Self-driving cars, autonomous trucks, and robots that can run every aspect of a household are supposed to be just around the corner. But as the exit of major leaders from companies developing new technology in the Artificial Intelligence (AI) space shows, building machines that are smarter than humans is proving harder and taking longer than many thought.

Perhaps the most visible example of AI’s struggles can be found in the experience of Gary Marcus, an innovative scientist who joined Uber last December when his company – Geometric Intelligence – was acquired by the ride sharing firm.

Marcus didn’t stay long. He announced earlier this month that he would be stepping down from his post in charge of Uber’s AI Lab, amid reports that the company’s crucial self-driving car project was in turmoil.

Former Uber executive has no comment on departure

Marcus appeared on Monday at the MIT Technology Review’s “EmTech Digital Conference” in San Francisco, and he had very little to offer about his short-lived Uber career. “Yeah, done, next question,” was all Marcus said when gently asked about Uber by Technology Review editor Jason Pontin. Uber’s self-driving car project hit a speed bump last Friday when one of their autonomous vehicles crashed in Arizona, forcing the company to briefly suspend the pilot program.

While tight-lipped about Uber, Marcus still had plenty to say about the future of AI and it wasn’t especially positive. The scientist has been openly critical of the huge amounts of data that engineers are using to train computers to perform a wide range of tasks. “We’re great at targeting advertisements, but that’s not what AI is supposed to be for,” Marcus told conference attendees.

While he was reluctant to talk about self-driving car technology, Marcus appeared concerned that artificial intelligence still remained a long ways off in being able to reliably navigate an automobile through the complexities of daily motoring. Citing industry acceptance in other areas of AI with at least 90 percent reliability, Marcus pointed asked, “Would you accept a pedestrian protector in a car that’s only 97 percent correct?”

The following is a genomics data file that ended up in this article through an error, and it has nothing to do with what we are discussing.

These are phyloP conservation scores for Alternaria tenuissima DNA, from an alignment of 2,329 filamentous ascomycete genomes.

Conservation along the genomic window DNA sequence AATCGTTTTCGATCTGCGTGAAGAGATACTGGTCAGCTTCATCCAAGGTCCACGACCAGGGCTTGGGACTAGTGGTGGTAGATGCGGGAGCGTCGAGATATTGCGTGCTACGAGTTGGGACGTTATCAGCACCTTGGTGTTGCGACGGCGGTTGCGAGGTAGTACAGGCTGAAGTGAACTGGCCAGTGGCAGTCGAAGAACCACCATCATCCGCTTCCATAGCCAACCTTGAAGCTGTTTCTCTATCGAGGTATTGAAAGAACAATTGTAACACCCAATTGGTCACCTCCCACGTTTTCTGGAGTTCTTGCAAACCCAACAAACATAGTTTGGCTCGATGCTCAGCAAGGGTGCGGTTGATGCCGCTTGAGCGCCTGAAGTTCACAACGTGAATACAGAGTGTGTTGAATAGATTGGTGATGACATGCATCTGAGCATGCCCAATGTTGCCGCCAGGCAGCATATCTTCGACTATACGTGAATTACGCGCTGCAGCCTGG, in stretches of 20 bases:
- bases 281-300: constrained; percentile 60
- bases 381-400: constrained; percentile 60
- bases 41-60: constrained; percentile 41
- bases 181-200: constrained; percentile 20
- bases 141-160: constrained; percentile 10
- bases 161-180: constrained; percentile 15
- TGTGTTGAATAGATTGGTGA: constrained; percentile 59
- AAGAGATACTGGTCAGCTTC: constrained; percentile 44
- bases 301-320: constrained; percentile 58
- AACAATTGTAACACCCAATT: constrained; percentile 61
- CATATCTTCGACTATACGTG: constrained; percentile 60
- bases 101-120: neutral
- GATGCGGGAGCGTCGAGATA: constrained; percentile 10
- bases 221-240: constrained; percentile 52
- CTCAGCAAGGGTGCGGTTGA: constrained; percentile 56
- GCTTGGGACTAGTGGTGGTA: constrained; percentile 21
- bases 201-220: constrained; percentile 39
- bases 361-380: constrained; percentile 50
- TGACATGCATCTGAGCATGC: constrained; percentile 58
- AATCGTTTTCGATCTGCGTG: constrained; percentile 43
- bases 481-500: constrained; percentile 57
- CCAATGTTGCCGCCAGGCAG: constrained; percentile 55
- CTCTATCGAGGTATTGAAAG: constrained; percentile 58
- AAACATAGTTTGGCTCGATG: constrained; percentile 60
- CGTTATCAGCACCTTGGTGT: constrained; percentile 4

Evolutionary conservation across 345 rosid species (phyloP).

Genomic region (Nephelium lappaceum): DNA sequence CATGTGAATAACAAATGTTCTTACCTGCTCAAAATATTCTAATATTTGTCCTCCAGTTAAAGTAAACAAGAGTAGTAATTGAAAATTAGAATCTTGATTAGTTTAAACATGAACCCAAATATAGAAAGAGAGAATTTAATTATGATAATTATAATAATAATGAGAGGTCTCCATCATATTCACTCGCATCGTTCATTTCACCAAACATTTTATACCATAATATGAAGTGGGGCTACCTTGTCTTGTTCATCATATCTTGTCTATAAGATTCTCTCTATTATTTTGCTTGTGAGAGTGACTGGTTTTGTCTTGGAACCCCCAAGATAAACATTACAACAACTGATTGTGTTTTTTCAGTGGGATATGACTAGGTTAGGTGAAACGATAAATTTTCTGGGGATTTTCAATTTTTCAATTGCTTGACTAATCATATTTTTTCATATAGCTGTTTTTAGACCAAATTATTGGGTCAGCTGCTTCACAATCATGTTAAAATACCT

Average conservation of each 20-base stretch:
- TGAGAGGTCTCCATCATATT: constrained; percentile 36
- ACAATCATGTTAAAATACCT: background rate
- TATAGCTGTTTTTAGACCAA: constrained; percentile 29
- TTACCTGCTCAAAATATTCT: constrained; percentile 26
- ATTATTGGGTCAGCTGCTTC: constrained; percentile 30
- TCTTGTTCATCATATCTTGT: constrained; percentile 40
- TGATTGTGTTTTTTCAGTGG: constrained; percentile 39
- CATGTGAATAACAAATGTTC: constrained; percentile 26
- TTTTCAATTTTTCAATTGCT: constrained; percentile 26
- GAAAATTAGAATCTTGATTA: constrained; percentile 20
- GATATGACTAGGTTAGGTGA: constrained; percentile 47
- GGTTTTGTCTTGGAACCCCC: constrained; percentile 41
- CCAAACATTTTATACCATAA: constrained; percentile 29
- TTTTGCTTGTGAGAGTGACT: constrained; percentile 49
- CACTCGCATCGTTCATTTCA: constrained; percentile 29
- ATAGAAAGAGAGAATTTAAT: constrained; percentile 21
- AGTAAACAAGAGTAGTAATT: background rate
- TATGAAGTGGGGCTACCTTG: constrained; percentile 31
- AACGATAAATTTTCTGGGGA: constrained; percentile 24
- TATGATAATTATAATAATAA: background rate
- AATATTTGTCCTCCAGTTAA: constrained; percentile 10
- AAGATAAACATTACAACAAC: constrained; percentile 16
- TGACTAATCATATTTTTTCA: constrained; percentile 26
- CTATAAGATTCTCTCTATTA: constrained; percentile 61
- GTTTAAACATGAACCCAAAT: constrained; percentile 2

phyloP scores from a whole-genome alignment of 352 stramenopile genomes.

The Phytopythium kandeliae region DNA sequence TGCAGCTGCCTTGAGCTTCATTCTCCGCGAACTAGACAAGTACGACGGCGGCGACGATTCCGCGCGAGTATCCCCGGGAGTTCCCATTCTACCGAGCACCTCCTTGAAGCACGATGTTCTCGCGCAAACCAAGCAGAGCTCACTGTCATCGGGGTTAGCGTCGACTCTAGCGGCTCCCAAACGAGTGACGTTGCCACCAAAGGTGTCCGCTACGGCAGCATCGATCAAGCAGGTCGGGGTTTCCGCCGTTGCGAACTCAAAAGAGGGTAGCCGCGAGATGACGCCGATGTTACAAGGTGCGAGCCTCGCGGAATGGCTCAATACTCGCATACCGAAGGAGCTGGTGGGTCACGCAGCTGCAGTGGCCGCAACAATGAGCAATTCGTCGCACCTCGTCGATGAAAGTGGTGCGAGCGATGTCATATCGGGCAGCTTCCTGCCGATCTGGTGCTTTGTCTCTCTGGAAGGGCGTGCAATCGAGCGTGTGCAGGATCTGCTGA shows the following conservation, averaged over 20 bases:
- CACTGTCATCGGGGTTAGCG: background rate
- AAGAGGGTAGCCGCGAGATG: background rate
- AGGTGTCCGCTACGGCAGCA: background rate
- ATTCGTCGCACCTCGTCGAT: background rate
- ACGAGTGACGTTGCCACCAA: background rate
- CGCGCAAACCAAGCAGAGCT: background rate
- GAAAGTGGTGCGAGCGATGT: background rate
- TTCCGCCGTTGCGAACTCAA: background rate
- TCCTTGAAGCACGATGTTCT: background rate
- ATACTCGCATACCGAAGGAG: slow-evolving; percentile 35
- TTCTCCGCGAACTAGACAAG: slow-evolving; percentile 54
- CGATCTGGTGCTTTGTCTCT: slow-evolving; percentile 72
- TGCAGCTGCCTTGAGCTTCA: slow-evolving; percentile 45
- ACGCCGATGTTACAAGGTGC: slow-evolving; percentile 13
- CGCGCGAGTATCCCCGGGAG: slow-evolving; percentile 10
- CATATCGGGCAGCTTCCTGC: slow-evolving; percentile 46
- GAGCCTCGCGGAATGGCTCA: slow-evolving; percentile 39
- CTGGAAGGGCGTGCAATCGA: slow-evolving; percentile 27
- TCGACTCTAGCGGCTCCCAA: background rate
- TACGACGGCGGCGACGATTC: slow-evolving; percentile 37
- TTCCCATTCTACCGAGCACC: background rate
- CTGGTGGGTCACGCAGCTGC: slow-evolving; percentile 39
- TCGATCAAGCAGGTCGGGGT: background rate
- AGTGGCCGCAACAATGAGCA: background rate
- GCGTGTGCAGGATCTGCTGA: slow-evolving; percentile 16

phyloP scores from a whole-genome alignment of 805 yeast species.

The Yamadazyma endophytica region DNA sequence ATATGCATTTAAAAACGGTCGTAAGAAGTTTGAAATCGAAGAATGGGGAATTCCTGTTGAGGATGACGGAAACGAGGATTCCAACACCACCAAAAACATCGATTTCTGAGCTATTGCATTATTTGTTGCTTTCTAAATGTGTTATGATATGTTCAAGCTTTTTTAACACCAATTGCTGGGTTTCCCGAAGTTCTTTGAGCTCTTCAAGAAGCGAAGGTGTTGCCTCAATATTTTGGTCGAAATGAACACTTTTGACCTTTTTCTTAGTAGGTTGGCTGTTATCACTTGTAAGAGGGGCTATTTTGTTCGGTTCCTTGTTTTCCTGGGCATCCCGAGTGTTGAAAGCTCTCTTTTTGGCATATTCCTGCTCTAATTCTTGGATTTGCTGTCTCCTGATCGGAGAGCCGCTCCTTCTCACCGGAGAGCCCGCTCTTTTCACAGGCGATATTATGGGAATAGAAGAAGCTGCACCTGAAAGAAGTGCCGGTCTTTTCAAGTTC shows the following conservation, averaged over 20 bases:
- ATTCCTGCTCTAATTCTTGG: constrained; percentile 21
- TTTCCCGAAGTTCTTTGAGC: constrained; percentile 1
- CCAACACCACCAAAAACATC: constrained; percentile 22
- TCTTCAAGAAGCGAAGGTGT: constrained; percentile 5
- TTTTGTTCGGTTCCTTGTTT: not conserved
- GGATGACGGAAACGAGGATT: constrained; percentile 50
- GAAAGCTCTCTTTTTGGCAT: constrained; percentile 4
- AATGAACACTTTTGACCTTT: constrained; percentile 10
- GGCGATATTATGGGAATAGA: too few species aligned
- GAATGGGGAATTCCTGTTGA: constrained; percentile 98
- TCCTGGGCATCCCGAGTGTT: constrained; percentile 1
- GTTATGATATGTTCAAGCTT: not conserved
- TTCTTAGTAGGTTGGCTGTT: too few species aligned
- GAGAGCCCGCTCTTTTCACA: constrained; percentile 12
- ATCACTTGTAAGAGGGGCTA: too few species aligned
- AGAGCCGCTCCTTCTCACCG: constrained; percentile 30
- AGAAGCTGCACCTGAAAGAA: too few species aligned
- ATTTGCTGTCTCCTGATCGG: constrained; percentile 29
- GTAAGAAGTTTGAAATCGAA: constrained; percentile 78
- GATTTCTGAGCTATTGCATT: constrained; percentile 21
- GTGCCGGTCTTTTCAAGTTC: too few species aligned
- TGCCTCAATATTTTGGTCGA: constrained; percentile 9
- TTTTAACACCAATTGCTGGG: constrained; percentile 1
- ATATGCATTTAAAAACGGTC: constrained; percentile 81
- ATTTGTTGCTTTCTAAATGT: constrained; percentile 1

Baidu sees progress despite high-profile resignation

However, other speakers at the EmTech Digital conference were more optimistic about AI’s progress.

Adam Coates, the director of Chinese search giant Baidu’s Silicon Valley AI Lab, described yesterday how the explosion of mobile devices was enabling his company to use more gathered data to make major advances in speech recognition. “Users really expect human-level recognition,” said Coates. “It’s crucial for these AI products to have really amazing speech capability.”

Even Coates’ presentation was overshadowed by changes inside his own company. After luring the former Stanford and Google researcher Andrew Ng to lead Baidu’s AI work in 2014, the firm was rocked last week when the highly-respected scientist announced that he was leaving. Ng’s departure, coupled with the Marcus resignation at Uber this month, shows that while big companies are making large bets on AI, some of the brightest minds in the field are not totally sold on the private sector’s strategy.

What all of this means for the direction of AI over the next one to two years remains to be seen. “The future of AI is always moving,” said Richard Socher, who also presented at the conference and is leading a machine learning project for Salesforce. As recent changes at companies like Uber indicate, the question now is whether AI can bring the rest of us along for the ride.